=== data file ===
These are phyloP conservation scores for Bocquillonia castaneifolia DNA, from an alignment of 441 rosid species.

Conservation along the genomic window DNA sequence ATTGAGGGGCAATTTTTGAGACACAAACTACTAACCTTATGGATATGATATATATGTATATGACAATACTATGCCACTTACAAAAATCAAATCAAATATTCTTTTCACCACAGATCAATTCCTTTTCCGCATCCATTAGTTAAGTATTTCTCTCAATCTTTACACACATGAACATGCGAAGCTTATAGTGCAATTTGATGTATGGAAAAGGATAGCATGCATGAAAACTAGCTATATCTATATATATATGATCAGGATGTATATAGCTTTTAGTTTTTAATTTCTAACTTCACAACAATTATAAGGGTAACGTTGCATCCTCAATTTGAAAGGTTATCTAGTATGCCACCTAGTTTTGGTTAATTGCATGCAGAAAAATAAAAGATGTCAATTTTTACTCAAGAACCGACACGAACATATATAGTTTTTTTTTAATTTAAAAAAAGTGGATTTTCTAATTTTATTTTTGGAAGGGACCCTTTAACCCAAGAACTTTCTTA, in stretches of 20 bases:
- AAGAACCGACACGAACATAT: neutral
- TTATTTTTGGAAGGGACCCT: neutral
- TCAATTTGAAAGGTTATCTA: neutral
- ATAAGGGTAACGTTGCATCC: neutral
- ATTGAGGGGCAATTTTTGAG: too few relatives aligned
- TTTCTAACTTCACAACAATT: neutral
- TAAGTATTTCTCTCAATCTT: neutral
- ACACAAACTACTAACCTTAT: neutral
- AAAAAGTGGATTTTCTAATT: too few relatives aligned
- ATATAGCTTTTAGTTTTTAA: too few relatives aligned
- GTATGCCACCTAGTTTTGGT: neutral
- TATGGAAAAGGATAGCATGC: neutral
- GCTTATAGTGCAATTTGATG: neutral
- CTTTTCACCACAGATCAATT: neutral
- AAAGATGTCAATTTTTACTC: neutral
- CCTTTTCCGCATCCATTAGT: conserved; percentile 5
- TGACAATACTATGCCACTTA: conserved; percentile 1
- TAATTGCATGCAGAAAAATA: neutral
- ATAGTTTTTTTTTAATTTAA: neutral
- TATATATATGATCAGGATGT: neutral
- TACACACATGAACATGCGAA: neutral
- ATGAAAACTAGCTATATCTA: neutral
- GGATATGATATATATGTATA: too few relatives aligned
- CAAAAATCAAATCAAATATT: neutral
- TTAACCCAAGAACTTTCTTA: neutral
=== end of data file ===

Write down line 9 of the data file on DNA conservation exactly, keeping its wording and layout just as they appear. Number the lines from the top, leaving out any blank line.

- TAAGTATTTCTCTCAATCTT: neutral